The global Phase Change Materials (PCM) market was estimated at $300 million in 2009, and is anticipated to grow to $1.5 billion by 2019. Next generation vehicles and aircrafts will depend on PCMs to absorb heat and regulate the temperature of high-power electronics operating in a discontinuous pulsed fashion.
Dr. Patrick Shamberger, assistant professor in the Department of Materials Science and Engineering at Texas A&M University, has found an analytical solution to heat transfer in PCMs used in thermal energy storage and has identified the relative role of thermo-physical properties of different materials in his article, "Cooling Capacity of Figure of Merit for Phase Change Materials," which was recently published in the Journal of Heat Transfer.
Shamberger is a leading researcher in the area of high-energy storage density PCMS and high thermal conductivity thermal energy storage composites.
"It's challenging to make a direct comparison between the relative cooling power of two different materials," said Shamberger. "It's difficult to isolate the effects of materials properties and the effects of component geometry and boundary conditions. Here we defined a relatively simple problem and used it to investigate the relative role of different material parameters on the rate of heat absorption."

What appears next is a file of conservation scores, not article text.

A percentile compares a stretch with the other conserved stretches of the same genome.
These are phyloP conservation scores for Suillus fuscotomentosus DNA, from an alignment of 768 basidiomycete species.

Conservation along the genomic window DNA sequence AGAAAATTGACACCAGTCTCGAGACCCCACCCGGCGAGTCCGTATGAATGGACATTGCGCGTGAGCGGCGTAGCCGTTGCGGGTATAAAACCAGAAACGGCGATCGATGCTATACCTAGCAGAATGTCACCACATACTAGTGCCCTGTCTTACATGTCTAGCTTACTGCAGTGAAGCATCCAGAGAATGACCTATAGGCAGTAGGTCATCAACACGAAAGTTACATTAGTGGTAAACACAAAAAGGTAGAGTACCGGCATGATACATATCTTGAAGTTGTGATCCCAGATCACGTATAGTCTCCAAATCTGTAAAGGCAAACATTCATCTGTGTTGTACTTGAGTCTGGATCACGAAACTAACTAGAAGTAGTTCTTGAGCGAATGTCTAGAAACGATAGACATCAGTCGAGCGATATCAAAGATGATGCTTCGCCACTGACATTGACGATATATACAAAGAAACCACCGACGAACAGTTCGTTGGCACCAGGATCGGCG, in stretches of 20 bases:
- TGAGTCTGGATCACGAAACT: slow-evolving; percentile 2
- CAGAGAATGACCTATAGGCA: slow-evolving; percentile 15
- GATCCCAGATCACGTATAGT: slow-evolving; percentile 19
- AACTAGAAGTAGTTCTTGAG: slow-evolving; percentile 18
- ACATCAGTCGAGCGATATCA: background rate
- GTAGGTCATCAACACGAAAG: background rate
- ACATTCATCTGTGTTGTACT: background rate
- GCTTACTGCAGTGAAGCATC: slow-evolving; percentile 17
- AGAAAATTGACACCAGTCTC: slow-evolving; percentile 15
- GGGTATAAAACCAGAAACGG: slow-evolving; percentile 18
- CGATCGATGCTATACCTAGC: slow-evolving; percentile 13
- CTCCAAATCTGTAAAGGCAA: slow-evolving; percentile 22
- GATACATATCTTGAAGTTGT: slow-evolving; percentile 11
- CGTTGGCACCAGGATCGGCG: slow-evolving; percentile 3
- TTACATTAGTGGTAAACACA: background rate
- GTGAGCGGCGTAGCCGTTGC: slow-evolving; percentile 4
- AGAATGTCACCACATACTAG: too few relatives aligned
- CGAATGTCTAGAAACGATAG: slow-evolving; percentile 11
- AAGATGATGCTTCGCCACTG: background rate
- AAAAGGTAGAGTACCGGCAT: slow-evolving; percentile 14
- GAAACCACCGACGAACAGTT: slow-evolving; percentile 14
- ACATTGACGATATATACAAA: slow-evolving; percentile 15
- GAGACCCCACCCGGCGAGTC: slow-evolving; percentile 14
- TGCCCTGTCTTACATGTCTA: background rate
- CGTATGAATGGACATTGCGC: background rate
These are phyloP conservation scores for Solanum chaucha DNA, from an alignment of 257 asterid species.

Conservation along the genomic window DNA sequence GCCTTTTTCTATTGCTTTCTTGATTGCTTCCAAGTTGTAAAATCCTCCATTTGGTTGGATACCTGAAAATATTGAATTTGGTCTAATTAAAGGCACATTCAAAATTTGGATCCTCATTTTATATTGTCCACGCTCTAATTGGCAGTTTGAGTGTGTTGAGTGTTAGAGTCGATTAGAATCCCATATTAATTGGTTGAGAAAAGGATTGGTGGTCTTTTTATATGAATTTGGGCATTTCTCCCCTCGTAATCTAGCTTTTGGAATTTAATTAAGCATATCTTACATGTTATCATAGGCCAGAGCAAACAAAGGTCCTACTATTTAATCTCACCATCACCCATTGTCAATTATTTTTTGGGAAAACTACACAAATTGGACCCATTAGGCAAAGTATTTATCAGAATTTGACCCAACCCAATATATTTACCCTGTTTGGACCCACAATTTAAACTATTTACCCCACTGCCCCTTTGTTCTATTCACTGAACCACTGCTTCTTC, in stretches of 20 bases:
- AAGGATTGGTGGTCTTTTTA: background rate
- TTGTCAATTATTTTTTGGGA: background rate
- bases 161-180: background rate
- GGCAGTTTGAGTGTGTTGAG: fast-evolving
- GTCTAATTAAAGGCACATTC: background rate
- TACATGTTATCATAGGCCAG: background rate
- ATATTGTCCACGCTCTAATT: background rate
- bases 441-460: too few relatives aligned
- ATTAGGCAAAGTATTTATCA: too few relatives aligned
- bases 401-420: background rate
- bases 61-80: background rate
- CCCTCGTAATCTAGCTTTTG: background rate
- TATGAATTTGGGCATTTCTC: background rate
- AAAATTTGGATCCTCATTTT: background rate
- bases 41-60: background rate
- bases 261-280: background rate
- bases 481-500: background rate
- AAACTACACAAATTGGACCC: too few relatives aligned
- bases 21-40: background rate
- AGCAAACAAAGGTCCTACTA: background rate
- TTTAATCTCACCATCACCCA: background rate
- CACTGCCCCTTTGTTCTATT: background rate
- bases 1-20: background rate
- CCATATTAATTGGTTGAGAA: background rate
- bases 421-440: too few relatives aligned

Materials scientists and engineers have been working towards developing different thermal energy storage materials with high-energy storage density. Designing materials for high-power electronics is a challenge, as heat needs to be absorbed quickly.
The results of Shamberger's research will be helpful in designing the next generation of high-cooling power thermal storage materials, especially for electronics thermal management applications.
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"Cooling Capacity Figure of Merit for Phase Change Materials." J. Heat Transfer 138(2), 024502 (Sep 02, 2015) (8 pages). DOI: 10.1115/1.4031252